Accountability through Dashboards – Stopping Fraud
There are so many positive reasons to use dashboards that we often forget about an important other area to consider – stopping fraud. It is great to increase sales, save time, reward top performers, establish best practices and promote great results that derive from using proper dashboard management. Everyone loves to reward performance and find excellence. A great part of accountability is acknowledging, promoting and rewarding excellence.
We also have a duty to our organizations to protect it from bad behavior. Unfortunately in many professions partners or those that deliver services have the opportunity to cheat their organization. Without proper safe guards a person can do work for others while getting paid by one organization, bill separately for services done on behalf of the organization or other forms of using time and resources that should be applied to organization but not allowing the organization to reap the compensation to which it is entitled. While these efforts are often found in the end, an organization can risk financial ruin if not discovered quickly enough. At the very least an organization is deprived of its rightful rewards that harms those entitled to the earnings.
By establishing dashboards, reports or other accurate measurements of both operational performance and/or financial compensation a manager can observe changes in behavior that may be intentionally or negligently occurring. With a history of past performance and a process to monitor behavior on a regular basis, it is possible to discover changes in production, sales, expenses or other critical factors that can occur when unethical behavior is happening. Without measurements and observation a large organization may allow staff to either fraudulently take invoices, cash or inventory without being noticed. When regular reports are created for inventory versus sales, billable hours by staff, procedures by medical staff or other similar performance measures, changes are quickly noticed. By catching lower numbers quickly, further research can stop the loss. For example, careless record keeping could explain unbilled services, video tapes can show theft or lower billable hours can be examined to see if work is not being done that needs to be done.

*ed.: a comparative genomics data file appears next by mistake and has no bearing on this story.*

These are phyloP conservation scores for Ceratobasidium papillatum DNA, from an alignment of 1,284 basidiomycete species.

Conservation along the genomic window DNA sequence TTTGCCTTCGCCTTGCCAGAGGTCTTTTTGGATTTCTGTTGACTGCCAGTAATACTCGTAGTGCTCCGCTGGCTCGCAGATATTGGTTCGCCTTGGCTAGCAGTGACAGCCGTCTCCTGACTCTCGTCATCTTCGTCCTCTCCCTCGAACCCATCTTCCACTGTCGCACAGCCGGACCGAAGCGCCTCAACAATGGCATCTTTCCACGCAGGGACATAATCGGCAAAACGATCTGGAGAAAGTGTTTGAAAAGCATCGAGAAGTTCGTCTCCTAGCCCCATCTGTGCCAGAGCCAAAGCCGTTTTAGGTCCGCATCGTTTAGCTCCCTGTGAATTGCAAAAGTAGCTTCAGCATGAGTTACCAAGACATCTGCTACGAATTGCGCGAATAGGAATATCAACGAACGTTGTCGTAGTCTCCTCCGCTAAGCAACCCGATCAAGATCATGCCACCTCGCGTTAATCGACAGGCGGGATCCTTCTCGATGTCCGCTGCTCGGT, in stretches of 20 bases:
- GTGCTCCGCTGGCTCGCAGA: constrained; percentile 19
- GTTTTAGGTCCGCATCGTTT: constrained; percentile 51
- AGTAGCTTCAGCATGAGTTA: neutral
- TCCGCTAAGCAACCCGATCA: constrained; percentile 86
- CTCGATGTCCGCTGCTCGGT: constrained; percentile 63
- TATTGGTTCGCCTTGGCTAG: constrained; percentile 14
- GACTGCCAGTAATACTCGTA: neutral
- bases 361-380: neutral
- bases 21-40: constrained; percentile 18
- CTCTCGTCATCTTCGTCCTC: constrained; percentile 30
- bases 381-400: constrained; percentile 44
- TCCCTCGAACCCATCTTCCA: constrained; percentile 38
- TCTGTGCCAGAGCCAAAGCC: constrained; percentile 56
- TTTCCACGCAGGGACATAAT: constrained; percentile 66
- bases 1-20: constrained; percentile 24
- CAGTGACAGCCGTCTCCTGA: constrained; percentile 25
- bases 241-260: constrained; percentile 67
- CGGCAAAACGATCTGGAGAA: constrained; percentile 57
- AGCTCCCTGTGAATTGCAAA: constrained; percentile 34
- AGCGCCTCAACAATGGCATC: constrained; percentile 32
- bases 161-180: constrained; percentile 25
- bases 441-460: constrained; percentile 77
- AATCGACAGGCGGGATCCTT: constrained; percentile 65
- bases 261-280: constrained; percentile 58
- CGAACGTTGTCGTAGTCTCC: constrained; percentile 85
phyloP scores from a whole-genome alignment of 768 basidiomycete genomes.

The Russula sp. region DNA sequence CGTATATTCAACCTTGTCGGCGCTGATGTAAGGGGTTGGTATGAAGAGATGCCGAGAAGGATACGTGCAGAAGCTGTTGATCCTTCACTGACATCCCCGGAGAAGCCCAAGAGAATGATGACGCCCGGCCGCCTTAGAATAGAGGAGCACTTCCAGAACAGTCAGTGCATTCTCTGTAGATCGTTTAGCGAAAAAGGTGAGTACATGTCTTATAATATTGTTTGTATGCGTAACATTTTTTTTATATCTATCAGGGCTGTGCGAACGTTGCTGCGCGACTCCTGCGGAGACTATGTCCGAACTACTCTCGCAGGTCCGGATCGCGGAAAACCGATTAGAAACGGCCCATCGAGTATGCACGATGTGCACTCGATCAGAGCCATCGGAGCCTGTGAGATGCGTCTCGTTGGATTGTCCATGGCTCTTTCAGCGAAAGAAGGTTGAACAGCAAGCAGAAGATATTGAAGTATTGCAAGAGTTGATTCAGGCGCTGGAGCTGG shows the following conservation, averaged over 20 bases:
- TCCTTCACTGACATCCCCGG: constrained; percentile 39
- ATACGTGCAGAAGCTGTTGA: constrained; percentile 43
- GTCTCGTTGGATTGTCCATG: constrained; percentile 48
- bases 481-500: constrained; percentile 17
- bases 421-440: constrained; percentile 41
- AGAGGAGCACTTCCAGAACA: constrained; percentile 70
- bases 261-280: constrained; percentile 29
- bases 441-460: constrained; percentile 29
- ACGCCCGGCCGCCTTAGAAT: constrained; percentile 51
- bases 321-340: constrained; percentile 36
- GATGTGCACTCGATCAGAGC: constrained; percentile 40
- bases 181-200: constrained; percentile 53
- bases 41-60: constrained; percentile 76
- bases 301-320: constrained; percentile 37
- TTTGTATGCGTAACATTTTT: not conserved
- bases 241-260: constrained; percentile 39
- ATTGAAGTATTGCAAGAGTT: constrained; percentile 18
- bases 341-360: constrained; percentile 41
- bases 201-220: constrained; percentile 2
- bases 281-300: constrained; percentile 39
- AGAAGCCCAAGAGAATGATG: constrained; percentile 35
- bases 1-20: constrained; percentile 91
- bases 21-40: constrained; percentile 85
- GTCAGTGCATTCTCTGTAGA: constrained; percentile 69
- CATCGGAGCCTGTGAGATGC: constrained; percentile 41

Studies show that accountability is desired by top performers, helps middle performers to improve and provides protection from those with bad intentions. The book ‘Leadership without excuses’ by Jeff Grimshaw and Gregg Baron discusses studies that show most people do better work when accountability is consistently applied. In fact, without proper accountability, there is a loss of performance as many have lower performance when expectations are not clear and there are no consequences for inadequate performance.